The amended final judgment of dissolution entered on October 10, 2002, in the Florida proceeding, found that Mr. Armstrong had abandoned his family. It awarded custody of the four children to Janice. Since it was unlikely that Mr. Armstrong would pay child support after having abandoned his family, the final judgment recites in paragraph 9:
That the Respondent is the beneficiary of a National Football Player Benefits, a/k/a Bert/Bell/Pete Rozelle NFL Player Retirement Plan, and that said Benefits can be used to pay child support for the children for past support commencing on June 28, 1999, until the youngest child becomes eighteen (18) years of age or until nineteen (19) years of age if the child is still attending high school full time.
At the conclusion of the final judgment it orders:
That Petitioner and the minor children are entitled to Respondent's National Football Player Benefits, a/k/a Bert/Bell/Pete Rozelle NFL Player Retirement Plan, showing an arrearage of $25,800.00 from July 1, 1999 through October 1, 2002, future payments of $645.00 per month commencing November 1, 2002 until May 3, 2017 when the youngest child reaches the age of 18 or 19 if still in high school as a full time student $112,230.00, for a total child support amount of $138,030.00.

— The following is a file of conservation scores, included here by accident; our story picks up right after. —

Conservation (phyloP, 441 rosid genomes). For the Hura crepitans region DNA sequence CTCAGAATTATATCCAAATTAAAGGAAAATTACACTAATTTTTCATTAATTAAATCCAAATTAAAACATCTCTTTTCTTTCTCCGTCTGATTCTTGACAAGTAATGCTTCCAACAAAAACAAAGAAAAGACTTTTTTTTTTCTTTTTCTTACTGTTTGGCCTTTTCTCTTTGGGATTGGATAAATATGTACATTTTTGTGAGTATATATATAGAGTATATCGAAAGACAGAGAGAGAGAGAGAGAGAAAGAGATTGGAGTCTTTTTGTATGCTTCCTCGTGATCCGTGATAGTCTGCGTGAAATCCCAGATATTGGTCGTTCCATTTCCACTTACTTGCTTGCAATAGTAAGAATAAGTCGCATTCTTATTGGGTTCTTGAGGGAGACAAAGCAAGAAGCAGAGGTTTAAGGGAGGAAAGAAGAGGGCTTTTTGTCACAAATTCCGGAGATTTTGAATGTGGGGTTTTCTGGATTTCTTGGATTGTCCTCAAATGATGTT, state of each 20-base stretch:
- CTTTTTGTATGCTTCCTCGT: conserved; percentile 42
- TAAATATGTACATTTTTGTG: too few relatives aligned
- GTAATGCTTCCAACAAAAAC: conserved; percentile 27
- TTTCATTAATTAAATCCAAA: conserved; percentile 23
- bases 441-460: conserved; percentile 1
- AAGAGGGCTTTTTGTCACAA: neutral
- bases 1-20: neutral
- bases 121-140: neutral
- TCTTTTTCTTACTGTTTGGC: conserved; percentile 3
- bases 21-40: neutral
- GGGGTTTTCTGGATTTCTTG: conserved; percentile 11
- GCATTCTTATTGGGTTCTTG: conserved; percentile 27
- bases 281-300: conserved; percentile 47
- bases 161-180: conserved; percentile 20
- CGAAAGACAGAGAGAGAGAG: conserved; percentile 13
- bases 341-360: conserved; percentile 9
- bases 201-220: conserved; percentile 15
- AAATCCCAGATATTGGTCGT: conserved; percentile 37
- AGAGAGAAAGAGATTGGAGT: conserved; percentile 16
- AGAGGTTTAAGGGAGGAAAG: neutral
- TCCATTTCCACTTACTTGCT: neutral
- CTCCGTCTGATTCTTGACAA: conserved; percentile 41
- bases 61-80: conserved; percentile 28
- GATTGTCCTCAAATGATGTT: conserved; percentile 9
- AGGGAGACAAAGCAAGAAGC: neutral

Janice's attorney prepared a Qualified Domestic Relations Order (QDRO) that was entered on October 28, 2002. Because Deborah's attorney died shortly after entry of the Texas decree in Texas, he had never prepared Deborah's QDRO. A different attorney prepared a QDRO for Deborah in February 2003, which was executed by a Texas judge and signed by both Deborah and Adger Armstrong to indicate their approval and consent to both the form and content of the QDRO. Although the timing of this order suggests that it may have been prepared in response to the QDRO entered in Florida, our record does not explain the timing of this order.